I am setting up a binary classification problem where if a trade is profitable it gets a 1, and if it is unprofitable, it gets a 0.

I have some independent variables, one of which is price_of_security. I have the dependent variable of trade_profit. I have data on about 20,000 such trades. I train a neural network on this data and then save the model. Next, I take 1 data point and make ten copies of it with increments of the price going down, and increments of the price going up, I hold all of the other independent variables constant. Like so:

|ticker|  price|
|   WTO| 216.94|
|   WTO| 217.94|
|   WTO| 218.94|
|   WTO| 219.94|
|   WTO| 220.94| 
|   WTO| 221.94| # This is the original price
|   WTO| 222.94|
|   WTO| 223.94|
|   WTO| 224.94|
|   WTO| 225.94|

I then put this data into my saved neural network and see if the neural network associated a lower price with a higher chance of it being a successful trade. I believe that it intuitively should associate a cheaper price with a higher chance of success and also associate higher prices with lower chances of success. My reasoning is that if the fair value of a security is 215, then my model should not recommend a buy at 220 and it should recommend a buy at 210. However, this is what the model predicts:

|ticker|  price| probability_1| label|
|   WTO| 216.94|          0.32|     0|
|   WTO| 217.94|          0.37|     0|
|   WTO| 218.94|          0.42|     0|
|   WTO| 219.94|          0.44|     0|
|   WTO| 220.94|          0.49|     0|
|   WTO| 221.94|          0.51|     1|
|   WTO| 222.94|          0.56|     1|
|   WTO| 223.94|          0.57|     1|
|   WTO| 224.94|          0.58|     1|
|   WTO| 225.94|          0.60|     1|

The model, however, finds that higher prices are associated with a higher chance of the trade being a 1 (aka a successful trade). I am trying to understand what is going on so I did a table of all the data I have to see what the model is learning. This is the table:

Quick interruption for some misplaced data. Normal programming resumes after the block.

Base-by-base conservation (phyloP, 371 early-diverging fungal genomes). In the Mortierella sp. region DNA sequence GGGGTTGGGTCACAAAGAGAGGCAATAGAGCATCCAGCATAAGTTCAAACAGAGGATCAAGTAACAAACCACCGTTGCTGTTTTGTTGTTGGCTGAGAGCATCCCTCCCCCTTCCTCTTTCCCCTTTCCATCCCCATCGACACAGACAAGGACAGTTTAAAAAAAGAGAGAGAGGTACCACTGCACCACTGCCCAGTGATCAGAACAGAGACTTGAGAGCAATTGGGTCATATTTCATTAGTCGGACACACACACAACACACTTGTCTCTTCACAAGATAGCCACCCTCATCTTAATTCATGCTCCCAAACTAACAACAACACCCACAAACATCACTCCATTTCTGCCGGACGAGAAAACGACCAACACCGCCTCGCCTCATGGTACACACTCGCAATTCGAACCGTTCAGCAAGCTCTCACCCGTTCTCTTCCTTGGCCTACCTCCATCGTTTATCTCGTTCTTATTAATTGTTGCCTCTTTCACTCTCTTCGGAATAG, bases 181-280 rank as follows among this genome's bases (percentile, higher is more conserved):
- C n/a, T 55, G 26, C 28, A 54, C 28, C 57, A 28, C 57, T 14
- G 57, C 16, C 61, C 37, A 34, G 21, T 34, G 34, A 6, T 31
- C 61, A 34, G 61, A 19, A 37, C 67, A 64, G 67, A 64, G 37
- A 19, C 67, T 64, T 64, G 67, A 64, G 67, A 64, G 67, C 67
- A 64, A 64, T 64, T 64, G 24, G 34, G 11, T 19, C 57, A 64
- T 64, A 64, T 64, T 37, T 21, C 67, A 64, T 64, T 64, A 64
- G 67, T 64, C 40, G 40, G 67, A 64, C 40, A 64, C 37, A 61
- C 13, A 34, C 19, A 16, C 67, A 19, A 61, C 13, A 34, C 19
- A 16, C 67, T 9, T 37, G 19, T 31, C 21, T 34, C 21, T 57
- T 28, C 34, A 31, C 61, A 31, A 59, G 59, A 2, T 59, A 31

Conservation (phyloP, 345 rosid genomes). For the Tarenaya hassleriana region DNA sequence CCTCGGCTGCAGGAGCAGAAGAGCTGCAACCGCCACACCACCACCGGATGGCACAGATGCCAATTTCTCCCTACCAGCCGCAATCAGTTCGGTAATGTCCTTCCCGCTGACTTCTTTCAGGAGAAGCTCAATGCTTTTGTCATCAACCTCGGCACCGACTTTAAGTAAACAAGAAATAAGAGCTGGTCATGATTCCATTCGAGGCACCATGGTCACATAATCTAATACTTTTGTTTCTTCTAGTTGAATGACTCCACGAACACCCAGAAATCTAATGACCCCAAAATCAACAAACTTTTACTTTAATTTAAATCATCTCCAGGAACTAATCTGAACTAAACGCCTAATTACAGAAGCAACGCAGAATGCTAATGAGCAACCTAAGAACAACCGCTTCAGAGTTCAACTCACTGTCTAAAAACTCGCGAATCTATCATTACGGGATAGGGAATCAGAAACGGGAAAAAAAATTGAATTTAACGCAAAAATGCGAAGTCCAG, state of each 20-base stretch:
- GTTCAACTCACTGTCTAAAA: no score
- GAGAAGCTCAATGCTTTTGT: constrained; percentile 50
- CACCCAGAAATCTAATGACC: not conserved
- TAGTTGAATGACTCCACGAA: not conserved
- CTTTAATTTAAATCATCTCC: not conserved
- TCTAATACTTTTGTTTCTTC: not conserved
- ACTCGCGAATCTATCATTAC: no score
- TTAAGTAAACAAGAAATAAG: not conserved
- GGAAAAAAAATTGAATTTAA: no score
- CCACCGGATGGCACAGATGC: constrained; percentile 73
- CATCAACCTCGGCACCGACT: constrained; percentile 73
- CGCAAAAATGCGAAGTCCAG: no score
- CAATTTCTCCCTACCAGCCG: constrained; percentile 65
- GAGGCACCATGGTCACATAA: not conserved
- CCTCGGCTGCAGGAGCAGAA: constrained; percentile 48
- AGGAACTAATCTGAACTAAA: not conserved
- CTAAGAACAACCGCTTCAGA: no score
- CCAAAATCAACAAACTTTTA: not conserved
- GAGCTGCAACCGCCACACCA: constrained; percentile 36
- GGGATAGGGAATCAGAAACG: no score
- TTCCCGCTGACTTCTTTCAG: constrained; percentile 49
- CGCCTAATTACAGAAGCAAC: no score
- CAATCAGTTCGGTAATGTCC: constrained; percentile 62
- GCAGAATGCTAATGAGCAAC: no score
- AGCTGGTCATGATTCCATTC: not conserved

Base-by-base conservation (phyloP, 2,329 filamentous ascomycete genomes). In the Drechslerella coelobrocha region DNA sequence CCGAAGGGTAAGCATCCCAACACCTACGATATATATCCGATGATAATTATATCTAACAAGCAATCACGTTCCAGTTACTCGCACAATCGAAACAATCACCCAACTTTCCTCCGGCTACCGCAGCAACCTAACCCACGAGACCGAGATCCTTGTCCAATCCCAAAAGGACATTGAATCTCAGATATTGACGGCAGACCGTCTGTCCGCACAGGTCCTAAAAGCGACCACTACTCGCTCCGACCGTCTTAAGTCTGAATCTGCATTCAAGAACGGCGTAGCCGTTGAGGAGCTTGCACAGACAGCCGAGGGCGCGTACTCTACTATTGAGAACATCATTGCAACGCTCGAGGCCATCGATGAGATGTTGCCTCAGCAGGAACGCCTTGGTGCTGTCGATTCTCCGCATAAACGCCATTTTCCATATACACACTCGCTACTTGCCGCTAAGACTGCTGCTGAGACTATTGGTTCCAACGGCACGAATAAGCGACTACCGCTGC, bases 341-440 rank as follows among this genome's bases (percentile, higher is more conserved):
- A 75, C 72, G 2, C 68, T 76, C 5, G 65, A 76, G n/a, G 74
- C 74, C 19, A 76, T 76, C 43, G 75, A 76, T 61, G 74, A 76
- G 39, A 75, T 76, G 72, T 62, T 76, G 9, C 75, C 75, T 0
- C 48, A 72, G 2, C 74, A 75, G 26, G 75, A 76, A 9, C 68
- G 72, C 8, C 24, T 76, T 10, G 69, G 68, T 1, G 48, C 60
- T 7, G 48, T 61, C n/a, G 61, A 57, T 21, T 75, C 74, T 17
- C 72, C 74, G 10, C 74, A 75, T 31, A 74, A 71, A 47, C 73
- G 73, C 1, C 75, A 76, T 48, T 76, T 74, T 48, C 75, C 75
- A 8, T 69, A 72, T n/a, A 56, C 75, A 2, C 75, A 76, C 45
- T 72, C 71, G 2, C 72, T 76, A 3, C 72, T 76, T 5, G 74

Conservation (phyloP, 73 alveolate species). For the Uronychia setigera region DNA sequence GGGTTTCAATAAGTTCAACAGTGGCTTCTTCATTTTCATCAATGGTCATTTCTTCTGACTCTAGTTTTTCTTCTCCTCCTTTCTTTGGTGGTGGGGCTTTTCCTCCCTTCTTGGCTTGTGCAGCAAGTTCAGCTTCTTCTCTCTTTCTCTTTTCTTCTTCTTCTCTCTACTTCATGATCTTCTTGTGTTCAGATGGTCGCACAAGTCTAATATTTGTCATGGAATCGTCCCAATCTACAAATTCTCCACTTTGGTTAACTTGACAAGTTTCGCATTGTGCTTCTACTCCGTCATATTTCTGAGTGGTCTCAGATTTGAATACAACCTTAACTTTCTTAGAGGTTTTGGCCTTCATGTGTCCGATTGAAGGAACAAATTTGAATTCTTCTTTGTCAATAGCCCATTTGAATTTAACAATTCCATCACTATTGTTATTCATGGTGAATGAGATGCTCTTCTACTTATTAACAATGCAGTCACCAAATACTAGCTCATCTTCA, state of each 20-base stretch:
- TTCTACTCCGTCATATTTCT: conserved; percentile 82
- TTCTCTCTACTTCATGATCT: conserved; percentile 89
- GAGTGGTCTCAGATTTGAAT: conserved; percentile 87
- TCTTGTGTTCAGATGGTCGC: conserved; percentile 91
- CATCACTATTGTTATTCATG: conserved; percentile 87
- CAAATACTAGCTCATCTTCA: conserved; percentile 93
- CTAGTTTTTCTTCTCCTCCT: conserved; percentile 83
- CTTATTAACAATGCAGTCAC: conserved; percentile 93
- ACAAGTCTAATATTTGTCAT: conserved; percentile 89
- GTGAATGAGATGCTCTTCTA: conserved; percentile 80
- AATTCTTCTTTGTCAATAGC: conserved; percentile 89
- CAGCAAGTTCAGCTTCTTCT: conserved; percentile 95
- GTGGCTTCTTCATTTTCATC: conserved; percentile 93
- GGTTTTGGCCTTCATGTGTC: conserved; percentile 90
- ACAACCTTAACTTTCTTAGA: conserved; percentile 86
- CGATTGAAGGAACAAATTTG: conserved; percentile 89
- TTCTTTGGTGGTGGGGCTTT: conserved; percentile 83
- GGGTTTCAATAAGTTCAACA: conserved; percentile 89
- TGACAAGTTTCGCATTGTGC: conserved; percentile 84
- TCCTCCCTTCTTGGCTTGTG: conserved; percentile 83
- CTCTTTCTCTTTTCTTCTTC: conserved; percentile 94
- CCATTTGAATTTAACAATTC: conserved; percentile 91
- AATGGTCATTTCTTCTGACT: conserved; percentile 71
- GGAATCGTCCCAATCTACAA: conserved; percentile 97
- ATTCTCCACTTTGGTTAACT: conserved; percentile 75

|    bin    |   num trades | ratio succes|
|   200-205 |           568|         0.85|
|   205-210 |           754|         0.79|
|   210-215 |          1200|         0.78|
|   215-220 |          4452|         0.55|
|   220-225 |          6783|         0.59|
|   225-230 |          8197|         0.68|

After a lot of thinking, I think the reason that I'm seeing the model associate a higher chance of success with a higher price is because there are so more (in total) successful trades in the higher-prices. Perhaps those trades make less money per trade, but the trained model only cares about the 0 or the 1, not about the magnitude of the profit. I think that is why I'm seeing this counter-intuitive results.

Should this experiment be set up as a regression problem rather than a classification problem?


You are probably picking up a spurious correlation because your input variable is not stationary. One common way of getting a (more) stationary series is to take the first differences.

Some leads: https://www.researchgate.net/post/Is_it_necessary_to_ensure_stationarity_of_all_time_series_variables_when_you_run_a_Vector_Autoregressive_VAR_Model

In this particular instance, one would expect such results if the price was stagnant for a long period of time below 221.94 and then rallied with minimal pullbacks after breaking that level.


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